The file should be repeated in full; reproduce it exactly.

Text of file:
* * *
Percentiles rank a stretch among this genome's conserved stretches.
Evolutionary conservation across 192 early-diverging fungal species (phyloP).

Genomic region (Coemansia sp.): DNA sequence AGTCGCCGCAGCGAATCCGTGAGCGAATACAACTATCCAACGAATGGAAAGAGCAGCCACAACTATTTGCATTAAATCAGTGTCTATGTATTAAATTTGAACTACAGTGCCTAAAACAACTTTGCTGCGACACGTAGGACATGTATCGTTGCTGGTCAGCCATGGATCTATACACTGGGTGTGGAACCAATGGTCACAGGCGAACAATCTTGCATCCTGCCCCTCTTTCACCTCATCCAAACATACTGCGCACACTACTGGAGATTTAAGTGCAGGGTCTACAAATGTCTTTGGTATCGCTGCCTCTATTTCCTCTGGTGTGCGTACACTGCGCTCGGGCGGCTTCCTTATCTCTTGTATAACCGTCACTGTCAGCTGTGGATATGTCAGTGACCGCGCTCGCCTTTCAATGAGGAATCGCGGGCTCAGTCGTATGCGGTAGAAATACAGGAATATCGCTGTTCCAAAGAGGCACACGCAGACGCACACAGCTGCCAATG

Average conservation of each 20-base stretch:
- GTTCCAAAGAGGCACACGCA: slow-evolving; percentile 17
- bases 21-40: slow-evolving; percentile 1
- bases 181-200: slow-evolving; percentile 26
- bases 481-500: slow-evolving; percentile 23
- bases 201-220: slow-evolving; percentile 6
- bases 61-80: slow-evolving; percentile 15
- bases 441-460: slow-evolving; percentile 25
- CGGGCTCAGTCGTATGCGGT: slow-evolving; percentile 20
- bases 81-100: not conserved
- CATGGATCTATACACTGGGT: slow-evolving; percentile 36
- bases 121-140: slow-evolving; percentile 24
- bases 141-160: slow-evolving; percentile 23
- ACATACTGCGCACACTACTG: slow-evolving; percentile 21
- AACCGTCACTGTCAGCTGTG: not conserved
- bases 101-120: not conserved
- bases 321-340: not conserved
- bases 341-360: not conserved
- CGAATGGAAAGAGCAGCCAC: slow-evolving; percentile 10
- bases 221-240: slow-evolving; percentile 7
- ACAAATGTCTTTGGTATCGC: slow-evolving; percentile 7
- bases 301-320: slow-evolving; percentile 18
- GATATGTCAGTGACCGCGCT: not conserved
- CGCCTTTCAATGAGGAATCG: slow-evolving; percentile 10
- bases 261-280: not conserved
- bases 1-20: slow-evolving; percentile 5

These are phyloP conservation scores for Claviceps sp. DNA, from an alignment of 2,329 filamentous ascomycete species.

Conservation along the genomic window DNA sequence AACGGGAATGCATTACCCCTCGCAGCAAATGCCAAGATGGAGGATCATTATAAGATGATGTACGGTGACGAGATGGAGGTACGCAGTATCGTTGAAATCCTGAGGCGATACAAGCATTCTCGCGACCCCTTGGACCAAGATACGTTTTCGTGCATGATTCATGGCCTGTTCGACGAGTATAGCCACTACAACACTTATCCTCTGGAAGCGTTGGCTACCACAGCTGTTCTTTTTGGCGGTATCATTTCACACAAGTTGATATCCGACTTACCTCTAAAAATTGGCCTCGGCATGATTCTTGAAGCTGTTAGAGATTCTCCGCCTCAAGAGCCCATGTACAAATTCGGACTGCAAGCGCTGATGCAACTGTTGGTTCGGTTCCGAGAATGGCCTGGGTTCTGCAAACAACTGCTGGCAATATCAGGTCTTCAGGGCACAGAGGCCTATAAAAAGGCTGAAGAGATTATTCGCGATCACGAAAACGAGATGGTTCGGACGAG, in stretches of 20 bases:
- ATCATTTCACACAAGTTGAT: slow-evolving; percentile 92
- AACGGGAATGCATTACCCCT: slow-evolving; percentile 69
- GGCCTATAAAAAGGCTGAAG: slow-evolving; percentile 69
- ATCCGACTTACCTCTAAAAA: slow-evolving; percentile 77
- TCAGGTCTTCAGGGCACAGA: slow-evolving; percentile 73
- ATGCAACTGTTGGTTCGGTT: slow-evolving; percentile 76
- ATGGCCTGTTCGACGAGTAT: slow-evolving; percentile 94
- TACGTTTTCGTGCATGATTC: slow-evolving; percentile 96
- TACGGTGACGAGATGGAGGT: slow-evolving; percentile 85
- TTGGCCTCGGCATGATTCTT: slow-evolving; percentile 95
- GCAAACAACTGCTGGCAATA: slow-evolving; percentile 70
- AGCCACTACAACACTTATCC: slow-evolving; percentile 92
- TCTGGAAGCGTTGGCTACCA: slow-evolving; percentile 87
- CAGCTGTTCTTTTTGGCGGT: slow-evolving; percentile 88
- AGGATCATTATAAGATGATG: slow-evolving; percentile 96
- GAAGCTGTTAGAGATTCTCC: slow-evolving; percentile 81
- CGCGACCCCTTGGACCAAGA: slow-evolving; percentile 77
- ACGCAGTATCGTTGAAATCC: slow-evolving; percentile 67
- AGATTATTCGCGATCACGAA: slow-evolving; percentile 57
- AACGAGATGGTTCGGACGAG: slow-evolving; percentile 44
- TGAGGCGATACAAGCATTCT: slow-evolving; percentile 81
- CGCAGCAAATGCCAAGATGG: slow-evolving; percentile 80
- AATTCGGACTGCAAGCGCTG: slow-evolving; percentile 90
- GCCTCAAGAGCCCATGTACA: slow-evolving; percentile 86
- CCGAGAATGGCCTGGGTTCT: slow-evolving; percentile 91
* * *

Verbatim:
Percentiles rank a stretch among this genome's conserved stretches.
Evolutionary conservation across 192 early-diverging fungal species (phyloP).

Genomic region (Coemansia sp.): DNA sequence AGTCGCCGCAGCGAATCCGTGAGCGAATACAACTATCCAACGAATGGAAAGAGCAGCCACAACTATTTGCATTAAATCAGTGTCTATGTATTAAATTTGAACTACAGTGCCTAAAACAACTTTGCTGCGACACGTAGGACATGTATCGTTGCTGGTCAGCCATGGATCTATACACTGGGTGTGGAACCAATGGTCACAGGCGAACAATCTTGCATCCTGCCCCTCTTTCACCTCATCCAAACATACTGCGCACACTACTGGAGATTTAAGTGCAGGGTCTACAAATGTCTTTGGTATCGCTGCCTCTATTTCCTCTGGTGTGCGTACACTGCGCTCGGGCGGCTTCCTTATCTCTTGTATAACCGTCACTGTCAGCTGTGGATATGTCAGTGACCGCGCTCGCCTTTCAATGAGGAATCGCGGGCTCAGTCGTATGCGGTAGAAATACAGGAATATCGCTGTTCCAAAGAGGCACACGCAGACGCACACAGCTGCCAATG

Average conservation of each 20-base stretch:
- GTTCCAAAGAGGCACACGCA: slow-evolving; percentile 17
- bases 21-40: slow-evolving; percentile 1
- bases 181-200: slow-evolving; percentile 26
- bases 481-500: slow-evolving; percentile 23
- bases 201-220: slow-evolving; percentile 6
- bases 61-80: slow-evolving; percentile 15
- bases 441-460: slow-evolving; percentile 25
- CGGGCTCAGTCGTATGCGGT: slow-evolving; percentile 20
- bases 81-100: not conserved
- CATGGATCTATACACTGGGT: slow-evolving; percentile 36
- bases 121-140: slow-evolving; percentile 24
- bases 141-160: slow-evolving; percentile 23
- ACATACTGCGCACACTACTG: slow-evolving; percentile 21
- AACCGTCACTGTCAGCTGTG: not conserved
- bases 101-120: not conserved
- bases 321-340: not conserved
- bases 341-360: not conserved
- CGAATGGAAAGAGCAGCCAC: slow-evolving; percentile 10
- bases 221-240: slow-evolving; percentile 7
- ACAAATGTCTTTGGTATCGC: slow-evolving; percentile 7
- bases 301-320: slow-evolving; percentile 18
- GATATGTCAGTGACCGCGCT: not conserved
- CGCCTTTCAATGAGGAATCG: slow-evolving; percentile 10
- bases 261-280: not conserved
- bases 1-20: slow-evolving; percentile 5

These are phyloP conservation scores for Claviceps sp. DNA, from an alignment of 2,329 filamentous ascomycete species.

Conservation along the genomic window DNA sequence AACGGGAATGCATTACCCCTCGCAGCAAATGCCAAGATGGAGGATCATTATAAGATGATGTACGGTGACGAGATGGAGGTACGCAGTATCGTTGAAATCCTGAGGCGATACAAGCATTCTCGCGACCCCTTGGACCAAGATACGTTTTCGTGCATGATTCATGGCCTGTTCGACGAGTATAGCCACTACAACACTTATCCTCTGGAAGCGTTGGCTACCACAGCTGTTCTTTTTGGCGGTATCATTTCACACAAGTTGATATCCGACTTACCTCTAAAAATTGGCCTCGGCATGATTCTTGAAGCTGTTAGAGATTCTCCGCCTCAAGAGCCCATGTACAAATTCGGACTGCAAGCGCTGATGCAACTGTTGGTTCGGTTCCGAGAATGGCCTGGGTTCTGCAAACAACTGCTGGCAATATCAGGTCTTCAGGGCACAGAGGCCTATAAAAAGGCTGAAGAGATTATTCGCGATCACGAAAACGAGATGGTTCGGACGAG, in stretches of 20 bases:
- ATCATTTCACACAAGTTGAT: slow-evolving; percentile 92
- AACGGGAATGCATTACCCCT: slow-evolving; percentile 69
- GGCCTATAAAAAGGCTGAAG: slow-evolving; percentile 69
- ATCCGACTTACCTCTAAAAA: slow-evolving; percentile 77
- TCAGGTCTTCAGGGCACAGA: slow-evolving; percentile 73
- ATGCAACTGTTGGTTCGGTT: slow-evolving; percentile 76
- ATGGCCTGTTCGACGAGTAT: slow-evolving; percentile 94
- TACGTTTTCGTGCATGATTC: slow-evolving; percentile 96
- TACGGTGACGAGATGGAGGT: slow-evolving; percentile 85
- TTGGCCTCGGCATGATTCTT: slow-evolving; percentile 95
- GCAAACAACTGCTGGCAATA: slow-evolving; percentile 70
- AGCCACTACAACACTTATCC: slow-evolving; percentile 92
- TCTGGAAGCGTTGGCTACCA: slow-evolving; percentile 87
- CAGCTGTTCTTTTTGGCGGT: slow-evolving; percentile 88
- AGGATCATTATAAGATGATG: slow-evolving; percentile 96
- GAAGCTGTTAGAGATTCTCC: slow-evolving; percentile 81
- CGCGACCCCTTGGACCAAGA: slow-evolving; percentile 77
- ACGCAGTATCGTTGAAATCC: slow-evolving; percentile 67
- AGATTATTCGCGATCACGAA: slow-evolving; percentile 57
- AACGAGATGGTTCGGACGAG: slow-evolving; percentile 44
- TGAGGCGATACAAGCATTCT: slow-evolving; percentile 81
- CGCAGCAAATGCCAAGATGG: slow-evolving; percentile 80
- AATTCGGACTGCAAGCGCTG: slow-evolving; percentile 90
- GCCTCAAGAGCCCATGTACA: slow-evolving; percentile 86
- CCGAGAATGGCCTGGGTTCT: slow-evolving; percentile 91